There are a wide variety of styles and flowers to pick from, making it difficult to zero in on the perfect corsage for prom, which may be just as stressful as locating “the” dress or “the” suit. Emily Scott, the proprietor of Floriconvento Flowers in New York, was kind enough to speak with us about the trendiest corsage and floral trends of 2023, how to pick the perfect corsage, and where to place an order.
We realize how quickly the cost of prom can add up between the dress, shoes, jewelry, hair, nails, and cosmetics, so we’ve included tutorials on how to make your own corsage and boutonniere to help you save money.
How to Make a Corsage
Making your own corsage out of fresh flowers is a terrific way to save money and have fun at the same time. Making a corsage is a quick and easy craft that can be done in preparation for any formal occasion.
You’ll find all the materials for making a beautiful corsage for yourself or a loved one right here at Cascade Flowers Wholesale. Ribbon, shears, tape and wire for flowers, floral glue (or a hot glue gun), and a wristlet are all you need to get started.
1–3 perennials, 2–4 foliage varieties, 1–2 filler flowers: those are the floral essentials.
Step 1. Prep Your Flowers
Verify that the selected flowers have been properly prepared for use. For instance, before placing the flowers in water to wait to build the corsage, the guard petals and any extra greenery should be removed. Cut each sprig of foliage to a length of three inches.
Step 2. Cut and Bind
Flowers should have their stems lopped off, leaving only a half-inch to an inch of stem below the bud. Encircle the stalks with wire. Because of this, repositioning the blooms is a breeze. Floral tape should be wrapped around the stem twice, beginning at the top of the flower after the wire has been used.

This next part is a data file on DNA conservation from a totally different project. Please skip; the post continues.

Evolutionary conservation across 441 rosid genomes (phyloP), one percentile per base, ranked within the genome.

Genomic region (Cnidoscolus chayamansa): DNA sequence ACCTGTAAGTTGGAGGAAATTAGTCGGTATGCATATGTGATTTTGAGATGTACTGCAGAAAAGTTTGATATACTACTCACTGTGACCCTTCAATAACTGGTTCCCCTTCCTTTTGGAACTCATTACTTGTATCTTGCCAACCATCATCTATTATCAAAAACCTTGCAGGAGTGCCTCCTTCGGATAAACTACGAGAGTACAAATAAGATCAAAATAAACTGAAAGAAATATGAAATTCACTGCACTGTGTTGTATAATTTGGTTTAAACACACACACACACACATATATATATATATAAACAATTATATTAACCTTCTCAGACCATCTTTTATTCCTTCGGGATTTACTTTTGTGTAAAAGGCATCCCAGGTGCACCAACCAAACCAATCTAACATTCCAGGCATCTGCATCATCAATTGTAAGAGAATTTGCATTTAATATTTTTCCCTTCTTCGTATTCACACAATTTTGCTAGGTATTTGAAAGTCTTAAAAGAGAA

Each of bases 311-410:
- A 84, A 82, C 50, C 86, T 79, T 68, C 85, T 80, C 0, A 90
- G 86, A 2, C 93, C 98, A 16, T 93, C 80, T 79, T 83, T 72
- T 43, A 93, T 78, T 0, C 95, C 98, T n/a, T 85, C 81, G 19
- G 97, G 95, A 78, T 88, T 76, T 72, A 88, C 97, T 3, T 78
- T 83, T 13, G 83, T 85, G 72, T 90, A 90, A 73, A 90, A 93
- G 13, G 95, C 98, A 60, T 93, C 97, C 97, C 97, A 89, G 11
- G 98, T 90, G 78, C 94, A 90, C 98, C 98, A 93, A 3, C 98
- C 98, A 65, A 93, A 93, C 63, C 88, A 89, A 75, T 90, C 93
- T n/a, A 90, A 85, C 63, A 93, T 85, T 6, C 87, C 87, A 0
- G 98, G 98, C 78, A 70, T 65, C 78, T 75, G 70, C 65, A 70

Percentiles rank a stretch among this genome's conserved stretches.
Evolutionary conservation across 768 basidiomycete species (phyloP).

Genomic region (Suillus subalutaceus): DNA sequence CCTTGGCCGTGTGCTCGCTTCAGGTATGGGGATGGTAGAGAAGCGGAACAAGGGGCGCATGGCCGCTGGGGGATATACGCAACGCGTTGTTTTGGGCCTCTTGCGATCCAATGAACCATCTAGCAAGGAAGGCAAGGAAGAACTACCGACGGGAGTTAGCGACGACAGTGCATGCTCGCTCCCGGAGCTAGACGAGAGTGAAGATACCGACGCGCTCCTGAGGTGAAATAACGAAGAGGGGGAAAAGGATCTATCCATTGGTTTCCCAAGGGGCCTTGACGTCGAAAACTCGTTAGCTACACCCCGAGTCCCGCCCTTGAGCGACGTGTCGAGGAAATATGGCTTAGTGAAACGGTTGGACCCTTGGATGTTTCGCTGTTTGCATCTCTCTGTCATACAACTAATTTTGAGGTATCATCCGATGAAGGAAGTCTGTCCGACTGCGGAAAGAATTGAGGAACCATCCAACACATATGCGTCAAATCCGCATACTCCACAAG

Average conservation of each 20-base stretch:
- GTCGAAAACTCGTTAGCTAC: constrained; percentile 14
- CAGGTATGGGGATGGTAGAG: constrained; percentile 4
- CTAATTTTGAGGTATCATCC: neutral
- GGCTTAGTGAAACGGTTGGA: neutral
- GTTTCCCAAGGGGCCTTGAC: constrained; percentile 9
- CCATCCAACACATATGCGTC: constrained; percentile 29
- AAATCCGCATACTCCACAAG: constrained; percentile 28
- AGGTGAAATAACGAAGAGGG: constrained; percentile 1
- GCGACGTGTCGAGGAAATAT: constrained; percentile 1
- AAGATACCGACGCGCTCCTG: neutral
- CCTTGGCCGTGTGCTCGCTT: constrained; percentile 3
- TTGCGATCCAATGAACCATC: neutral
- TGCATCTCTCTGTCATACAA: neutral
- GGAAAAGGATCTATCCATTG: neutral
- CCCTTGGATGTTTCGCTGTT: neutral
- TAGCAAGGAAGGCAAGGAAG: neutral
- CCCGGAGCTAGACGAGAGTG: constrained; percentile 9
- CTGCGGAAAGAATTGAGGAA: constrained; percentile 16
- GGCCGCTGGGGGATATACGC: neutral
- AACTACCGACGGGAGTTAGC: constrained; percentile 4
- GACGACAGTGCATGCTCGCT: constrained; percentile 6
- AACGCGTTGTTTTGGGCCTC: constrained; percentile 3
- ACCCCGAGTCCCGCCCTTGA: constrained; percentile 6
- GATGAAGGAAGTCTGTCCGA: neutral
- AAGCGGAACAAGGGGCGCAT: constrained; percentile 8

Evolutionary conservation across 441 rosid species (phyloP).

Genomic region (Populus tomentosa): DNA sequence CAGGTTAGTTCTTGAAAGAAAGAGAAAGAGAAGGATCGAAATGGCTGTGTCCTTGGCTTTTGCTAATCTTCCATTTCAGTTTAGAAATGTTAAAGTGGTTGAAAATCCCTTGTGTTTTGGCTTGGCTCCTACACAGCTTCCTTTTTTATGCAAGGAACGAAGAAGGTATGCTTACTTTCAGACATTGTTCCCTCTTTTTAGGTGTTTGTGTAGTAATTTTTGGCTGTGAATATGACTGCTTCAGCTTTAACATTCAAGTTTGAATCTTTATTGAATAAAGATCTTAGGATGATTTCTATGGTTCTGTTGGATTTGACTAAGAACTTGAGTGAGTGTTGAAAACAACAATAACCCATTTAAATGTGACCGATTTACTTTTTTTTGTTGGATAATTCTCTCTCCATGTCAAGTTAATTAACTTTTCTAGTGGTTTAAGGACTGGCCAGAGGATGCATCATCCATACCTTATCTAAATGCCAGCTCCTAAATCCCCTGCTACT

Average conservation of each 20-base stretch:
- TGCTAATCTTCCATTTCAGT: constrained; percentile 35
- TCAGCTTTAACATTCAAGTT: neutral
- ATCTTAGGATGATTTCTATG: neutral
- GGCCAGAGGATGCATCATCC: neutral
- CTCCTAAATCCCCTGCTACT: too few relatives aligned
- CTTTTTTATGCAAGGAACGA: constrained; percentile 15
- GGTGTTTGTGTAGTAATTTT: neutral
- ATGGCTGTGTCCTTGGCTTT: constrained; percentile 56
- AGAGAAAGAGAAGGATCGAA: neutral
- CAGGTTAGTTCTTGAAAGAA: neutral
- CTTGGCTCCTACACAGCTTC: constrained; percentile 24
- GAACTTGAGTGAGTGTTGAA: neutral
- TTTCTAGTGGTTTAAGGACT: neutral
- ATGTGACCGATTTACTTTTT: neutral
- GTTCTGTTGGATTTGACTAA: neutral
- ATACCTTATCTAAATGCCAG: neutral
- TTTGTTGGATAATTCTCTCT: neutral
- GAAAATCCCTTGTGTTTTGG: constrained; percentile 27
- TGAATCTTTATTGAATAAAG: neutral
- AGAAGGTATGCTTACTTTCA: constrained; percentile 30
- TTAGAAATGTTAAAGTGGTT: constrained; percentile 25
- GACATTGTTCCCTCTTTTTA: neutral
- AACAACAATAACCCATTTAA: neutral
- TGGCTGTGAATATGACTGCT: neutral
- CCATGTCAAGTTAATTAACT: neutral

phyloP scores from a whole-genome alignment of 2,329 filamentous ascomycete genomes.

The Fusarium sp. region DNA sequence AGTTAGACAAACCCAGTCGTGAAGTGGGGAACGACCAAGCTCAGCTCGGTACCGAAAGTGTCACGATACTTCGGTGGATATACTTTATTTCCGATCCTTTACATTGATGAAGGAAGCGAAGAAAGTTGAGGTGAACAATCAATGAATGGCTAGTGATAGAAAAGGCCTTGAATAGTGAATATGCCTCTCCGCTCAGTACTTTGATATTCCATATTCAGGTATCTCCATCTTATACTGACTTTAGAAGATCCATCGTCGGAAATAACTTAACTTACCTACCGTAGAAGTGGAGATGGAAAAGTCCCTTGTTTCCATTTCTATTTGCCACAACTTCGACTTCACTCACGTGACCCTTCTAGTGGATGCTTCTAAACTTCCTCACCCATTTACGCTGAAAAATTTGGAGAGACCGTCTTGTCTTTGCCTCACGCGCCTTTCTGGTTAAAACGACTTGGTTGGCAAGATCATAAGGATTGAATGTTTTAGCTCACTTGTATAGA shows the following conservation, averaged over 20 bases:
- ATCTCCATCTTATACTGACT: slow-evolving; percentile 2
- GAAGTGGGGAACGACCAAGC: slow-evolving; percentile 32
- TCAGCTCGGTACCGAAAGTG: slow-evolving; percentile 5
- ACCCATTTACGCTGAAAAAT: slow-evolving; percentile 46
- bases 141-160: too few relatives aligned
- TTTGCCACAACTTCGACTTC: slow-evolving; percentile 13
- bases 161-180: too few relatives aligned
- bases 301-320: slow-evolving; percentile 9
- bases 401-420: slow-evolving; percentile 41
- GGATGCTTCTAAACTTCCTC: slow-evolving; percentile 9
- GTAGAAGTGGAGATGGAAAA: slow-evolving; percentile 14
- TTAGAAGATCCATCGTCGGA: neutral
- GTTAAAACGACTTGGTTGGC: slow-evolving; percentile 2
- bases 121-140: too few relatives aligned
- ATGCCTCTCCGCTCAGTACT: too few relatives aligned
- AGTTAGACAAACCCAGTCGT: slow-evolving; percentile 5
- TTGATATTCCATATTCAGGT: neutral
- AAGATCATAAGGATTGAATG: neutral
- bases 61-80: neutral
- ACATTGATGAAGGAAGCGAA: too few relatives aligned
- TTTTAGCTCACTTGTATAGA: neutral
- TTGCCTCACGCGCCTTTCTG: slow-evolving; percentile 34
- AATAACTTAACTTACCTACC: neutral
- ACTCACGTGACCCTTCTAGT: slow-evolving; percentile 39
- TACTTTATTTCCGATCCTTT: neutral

Step 3. Assemble the Primary Blooms
Gather your main flowers and tape them into a single bundle. The stems of the filler flowers should then be taped together to form a separate bundle. Wrap the two groups in flowery tape once you’ve bound them together with wire and trimmed the excess.
Step 4. Attach Flowers to the Wristlet
Floral wire can be used to fasten a bouquet to a bracelet or wristlet. The flower stems should be angled so that the elbow is the focal point.
Step 5. Attach Ribbon
You can tie a bow with one large ribbon or multiple smaller ones. The bow can be secured to the bouquet of flowers with wire or adhesive. Once the bow is in place, the corsage is complete. If you want your corsage to look its best, don’t make it until the day of the ceremony. Tips for Accessorizing Your Dress with a Corsage
How to Pair Your Corsage with Your Dress
Get your corsage to match your outfit. Choose a corsage that harmonizes with your prom outfit’s color scheme. Wearing a pink dress? Complement it with other pinks and whites, pinks of varying intensities, or even purples for contrast.
Think about the substance as well. Scott suggests balancing the blingy material of the gown, like as sequins, with more delicate florals in order to capture the light that will be shining from the garment.
If your dress is made of ruffles, lace, or tulle, you can complement the dress’s movement and airiness by choosing a corsage with draping and flowing greenery.
If your dress features feathers, you may want to go for a simpler corsage. Pick a single, show-stopping flower such as a Calla lily or an Anthurium that can hold its own in a bouquet and won’t get lost in a dress with a lot going on.
How Much Do Corsages Cost?
Scott estimates that, depending on where you live, you may expect to pay between $35 and $45 for a more basic, classic corsage from a florist. Expect to pay $60–$75 for a corsage with a lot of decorations and extras. Men’s boutonnieres, the flowers that adorn the lapels of their tuxedos and suits, normally cost between $15 and $20.
The idea that fresh flowers for a wedding or prom dress must be assembled at the last minute is a frequent myth. Published author and expert Susan McLeary of Passionflower Sue has the finest advice for keeping flowers in bloom while wearing them.
You can extend the life of your wearing flowers by placing them in a “hydration chamber” with a damp paper towel and placing the container in a cool, dark place. As a result, if you keep the flowers in your boutonnieres or corsages well hydrated, you can make them a few days before the big occasion.